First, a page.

Meet AVA, the next ed tech superhero for school-age children
A child with the inability to see and hear well in a classroom setting has been correlated to poor performance in school.
For Arizona schools, hearing screening tests for school-age children are mandatory. If a child fails a screening test, the current process is to send a flier home with the child and hope for the best, leaving many children without follow-up for medical attention.
According to the AZ Department of Health Services, in the 2012/13 school year, 1,242 children were identified as having a hearing loss.
Danna Evans, a teacher of 19 years with a passion for helping students, founded AZ Vision and Hearing and conducts vision and hearing (VH) screening tests for local schools.
“The earlier the child can be identified and receive medical attention, the better it will be for the educational experience, Evans said.
Evans said, one of the problems with sending a child home with a flier is that the information most likely ends up at the bottom of a backpack, thrown out or missed by a parent, thus leaving the child without follow-up
During her teaching years, Evans also noticed the avalanche of the paperwork school nurses endured with the VH testing season and said it could take hundreds of hours to complete.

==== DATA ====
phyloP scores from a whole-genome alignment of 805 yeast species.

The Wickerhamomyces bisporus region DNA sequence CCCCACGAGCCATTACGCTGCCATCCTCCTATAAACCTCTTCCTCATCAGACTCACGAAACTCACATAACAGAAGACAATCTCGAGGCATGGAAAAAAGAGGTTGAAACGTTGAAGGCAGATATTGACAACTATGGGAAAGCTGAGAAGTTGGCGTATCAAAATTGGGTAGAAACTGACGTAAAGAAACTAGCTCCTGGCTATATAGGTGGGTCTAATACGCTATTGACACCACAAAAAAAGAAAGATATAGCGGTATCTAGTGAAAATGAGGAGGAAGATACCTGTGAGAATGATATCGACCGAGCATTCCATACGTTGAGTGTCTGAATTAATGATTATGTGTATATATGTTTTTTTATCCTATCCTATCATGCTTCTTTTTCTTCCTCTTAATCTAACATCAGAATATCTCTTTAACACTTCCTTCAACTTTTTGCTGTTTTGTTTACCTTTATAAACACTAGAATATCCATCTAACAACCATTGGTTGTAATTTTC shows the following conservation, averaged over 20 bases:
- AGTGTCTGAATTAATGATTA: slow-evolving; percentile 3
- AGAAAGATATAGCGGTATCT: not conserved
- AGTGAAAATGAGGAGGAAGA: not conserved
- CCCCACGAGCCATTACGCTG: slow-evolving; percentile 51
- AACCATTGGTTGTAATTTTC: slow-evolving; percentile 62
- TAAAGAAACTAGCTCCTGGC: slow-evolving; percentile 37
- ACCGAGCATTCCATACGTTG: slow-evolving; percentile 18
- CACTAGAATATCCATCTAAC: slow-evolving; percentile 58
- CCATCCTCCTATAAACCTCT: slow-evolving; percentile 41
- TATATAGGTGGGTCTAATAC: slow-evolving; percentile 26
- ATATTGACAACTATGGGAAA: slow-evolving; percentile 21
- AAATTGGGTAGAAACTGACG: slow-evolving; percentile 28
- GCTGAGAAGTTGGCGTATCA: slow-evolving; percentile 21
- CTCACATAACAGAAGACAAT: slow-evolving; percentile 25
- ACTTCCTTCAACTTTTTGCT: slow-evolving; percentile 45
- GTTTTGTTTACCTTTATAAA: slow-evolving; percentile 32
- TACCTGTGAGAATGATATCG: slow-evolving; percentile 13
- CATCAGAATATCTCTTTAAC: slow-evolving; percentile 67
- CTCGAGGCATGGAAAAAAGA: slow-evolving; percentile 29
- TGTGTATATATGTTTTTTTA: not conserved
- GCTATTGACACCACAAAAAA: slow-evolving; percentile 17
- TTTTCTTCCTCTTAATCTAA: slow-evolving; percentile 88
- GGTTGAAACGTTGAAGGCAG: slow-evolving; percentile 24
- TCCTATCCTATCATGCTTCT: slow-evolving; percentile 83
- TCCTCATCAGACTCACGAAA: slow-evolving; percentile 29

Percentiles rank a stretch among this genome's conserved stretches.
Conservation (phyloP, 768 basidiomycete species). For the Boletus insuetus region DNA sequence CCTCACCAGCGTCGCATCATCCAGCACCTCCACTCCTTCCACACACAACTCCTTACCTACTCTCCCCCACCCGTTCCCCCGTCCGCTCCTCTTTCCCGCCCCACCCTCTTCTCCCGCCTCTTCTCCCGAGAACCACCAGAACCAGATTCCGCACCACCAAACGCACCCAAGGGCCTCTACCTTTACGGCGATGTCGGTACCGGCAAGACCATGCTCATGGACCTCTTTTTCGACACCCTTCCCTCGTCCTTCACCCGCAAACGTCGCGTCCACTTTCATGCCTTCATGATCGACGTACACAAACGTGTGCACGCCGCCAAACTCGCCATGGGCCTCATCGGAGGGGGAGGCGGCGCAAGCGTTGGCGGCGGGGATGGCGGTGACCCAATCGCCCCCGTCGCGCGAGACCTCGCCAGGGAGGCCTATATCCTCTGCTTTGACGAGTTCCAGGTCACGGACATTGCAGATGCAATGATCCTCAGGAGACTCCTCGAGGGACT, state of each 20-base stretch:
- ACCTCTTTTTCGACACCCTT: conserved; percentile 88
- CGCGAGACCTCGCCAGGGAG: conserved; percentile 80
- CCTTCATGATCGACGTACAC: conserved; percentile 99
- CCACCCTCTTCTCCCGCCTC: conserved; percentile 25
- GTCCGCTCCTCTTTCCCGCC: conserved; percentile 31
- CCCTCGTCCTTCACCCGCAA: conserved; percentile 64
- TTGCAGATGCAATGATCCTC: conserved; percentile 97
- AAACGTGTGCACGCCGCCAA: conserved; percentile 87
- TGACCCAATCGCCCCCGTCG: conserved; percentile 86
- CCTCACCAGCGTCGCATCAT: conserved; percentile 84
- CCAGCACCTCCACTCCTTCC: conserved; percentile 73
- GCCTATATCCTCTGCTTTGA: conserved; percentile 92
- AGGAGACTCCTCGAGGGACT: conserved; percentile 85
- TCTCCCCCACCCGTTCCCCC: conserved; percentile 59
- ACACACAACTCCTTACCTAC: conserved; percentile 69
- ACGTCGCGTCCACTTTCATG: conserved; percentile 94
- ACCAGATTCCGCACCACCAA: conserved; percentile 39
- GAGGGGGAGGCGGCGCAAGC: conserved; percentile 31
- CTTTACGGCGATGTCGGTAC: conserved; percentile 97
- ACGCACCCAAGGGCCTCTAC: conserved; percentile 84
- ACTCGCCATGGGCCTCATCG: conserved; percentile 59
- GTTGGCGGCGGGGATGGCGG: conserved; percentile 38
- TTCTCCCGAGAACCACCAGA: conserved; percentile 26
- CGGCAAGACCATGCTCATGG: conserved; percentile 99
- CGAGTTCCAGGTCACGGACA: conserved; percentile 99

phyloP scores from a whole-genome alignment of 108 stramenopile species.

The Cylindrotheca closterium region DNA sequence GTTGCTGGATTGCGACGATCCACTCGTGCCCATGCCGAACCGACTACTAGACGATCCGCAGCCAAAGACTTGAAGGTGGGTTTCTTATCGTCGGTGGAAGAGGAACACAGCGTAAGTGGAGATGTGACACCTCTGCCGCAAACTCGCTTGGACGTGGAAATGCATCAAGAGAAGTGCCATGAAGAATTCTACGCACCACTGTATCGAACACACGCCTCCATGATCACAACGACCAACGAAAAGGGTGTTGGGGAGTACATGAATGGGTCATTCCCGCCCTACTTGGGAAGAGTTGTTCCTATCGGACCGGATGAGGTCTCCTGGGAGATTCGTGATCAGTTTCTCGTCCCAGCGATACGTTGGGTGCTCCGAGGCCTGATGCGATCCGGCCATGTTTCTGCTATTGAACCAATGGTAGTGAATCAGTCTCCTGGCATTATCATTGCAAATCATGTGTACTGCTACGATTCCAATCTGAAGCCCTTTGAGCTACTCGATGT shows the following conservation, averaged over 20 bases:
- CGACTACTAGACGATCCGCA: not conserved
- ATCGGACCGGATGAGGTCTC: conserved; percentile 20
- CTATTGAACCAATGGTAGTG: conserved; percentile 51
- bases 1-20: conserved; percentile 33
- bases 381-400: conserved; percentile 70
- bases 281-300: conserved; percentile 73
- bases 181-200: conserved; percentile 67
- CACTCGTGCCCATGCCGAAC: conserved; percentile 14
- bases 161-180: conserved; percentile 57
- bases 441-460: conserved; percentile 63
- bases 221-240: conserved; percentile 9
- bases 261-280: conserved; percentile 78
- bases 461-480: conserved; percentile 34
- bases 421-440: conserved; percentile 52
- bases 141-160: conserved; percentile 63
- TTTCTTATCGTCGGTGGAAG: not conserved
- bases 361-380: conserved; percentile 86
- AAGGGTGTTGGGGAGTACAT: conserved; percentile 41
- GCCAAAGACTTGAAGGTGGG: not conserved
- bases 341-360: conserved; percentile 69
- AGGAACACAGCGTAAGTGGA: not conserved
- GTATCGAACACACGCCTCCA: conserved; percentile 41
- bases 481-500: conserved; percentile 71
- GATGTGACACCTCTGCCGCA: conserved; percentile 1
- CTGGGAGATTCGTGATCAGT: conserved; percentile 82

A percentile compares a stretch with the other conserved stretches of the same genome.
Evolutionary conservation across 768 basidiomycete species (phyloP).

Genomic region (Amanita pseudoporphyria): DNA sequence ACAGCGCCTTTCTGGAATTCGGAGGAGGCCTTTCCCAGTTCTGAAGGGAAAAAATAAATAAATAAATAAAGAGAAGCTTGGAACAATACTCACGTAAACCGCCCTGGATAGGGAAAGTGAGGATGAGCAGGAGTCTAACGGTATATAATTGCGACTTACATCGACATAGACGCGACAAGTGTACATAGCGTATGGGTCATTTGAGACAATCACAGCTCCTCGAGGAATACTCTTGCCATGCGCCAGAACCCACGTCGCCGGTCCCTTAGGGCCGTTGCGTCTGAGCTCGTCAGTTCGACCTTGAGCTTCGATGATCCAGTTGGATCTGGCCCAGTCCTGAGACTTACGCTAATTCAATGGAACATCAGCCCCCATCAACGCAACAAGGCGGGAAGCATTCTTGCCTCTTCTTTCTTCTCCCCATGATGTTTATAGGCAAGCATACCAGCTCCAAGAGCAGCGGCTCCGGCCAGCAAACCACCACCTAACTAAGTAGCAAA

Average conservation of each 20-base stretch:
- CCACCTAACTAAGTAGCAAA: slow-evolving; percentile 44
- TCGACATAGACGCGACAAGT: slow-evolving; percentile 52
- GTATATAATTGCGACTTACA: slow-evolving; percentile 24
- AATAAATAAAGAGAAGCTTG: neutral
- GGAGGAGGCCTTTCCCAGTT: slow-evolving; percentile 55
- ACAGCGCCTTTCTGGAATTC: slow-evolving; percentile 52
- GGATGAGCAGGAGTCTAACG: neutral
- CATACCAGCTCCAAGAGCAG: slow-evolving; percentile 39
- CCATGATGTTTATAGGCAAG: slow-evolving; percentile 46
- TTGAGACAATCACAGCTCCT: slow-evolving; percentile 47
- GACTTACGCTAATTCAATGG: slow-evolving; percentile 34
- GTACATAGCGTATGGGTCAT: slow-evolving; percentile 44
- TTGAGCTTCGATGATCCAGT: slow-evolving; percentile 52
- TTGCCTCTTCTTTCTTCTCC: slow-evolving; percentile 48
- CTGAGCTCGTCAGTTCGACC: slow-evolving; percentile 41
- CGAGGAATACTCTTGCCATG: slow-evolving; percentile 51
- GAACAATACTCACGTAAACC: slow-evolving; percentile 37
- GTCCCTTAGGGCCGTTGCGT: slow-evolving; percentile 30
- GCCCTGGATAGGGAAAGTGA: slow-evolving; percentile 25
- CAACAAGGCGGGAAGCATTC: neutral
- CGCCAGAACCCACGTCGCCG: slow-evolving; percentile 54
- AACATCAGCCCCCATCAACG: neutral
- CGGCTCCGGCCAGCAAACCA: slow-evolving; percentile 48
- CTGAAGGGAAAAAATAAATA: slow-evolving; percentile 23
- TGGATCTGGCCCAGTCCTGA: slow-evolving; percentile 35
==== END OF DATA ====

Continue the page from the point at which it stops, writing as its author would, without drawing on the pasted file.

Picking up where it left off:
Evans decided that it was time to solve this archaic manual method for screenings and built AVA, a cloud-based software solution designed to automate and streamline the paper-pushing process of VH tests for schools. The platform will also alert parents, teachers and school officials if the child is flagged with a medical concern, and send tips and information via email to the parent about free and reduced medical care.
Evans refers to AVA as a “school’s Nurse Assistant Superhero [that will] empower the parent to take action and improve the educational experience.”
Currently VH screening tests run between $10 to $20 per student, Evans said with AVA she hopes to make this process more affordable. This fall, AVA will be piloted at 15 schools around the Valley.
Evans was part of Seed Spot’s venture program and recently pitched at DEMO DAY. Her company won six months of free desk space at Seed Spot and $7,500 in cash prizes.
With her recent wins, Evans plans to use funds for building out the platform, marketing and growing the business.
In the end, Evans wants to help the kids and early intervention is at the heart of her business. She hopes with AVA’s help children will have an improved educational experience.
“We don’t know what we can’t see or hear,” she said.
Graphics courtesy of AZ Vision & Hearing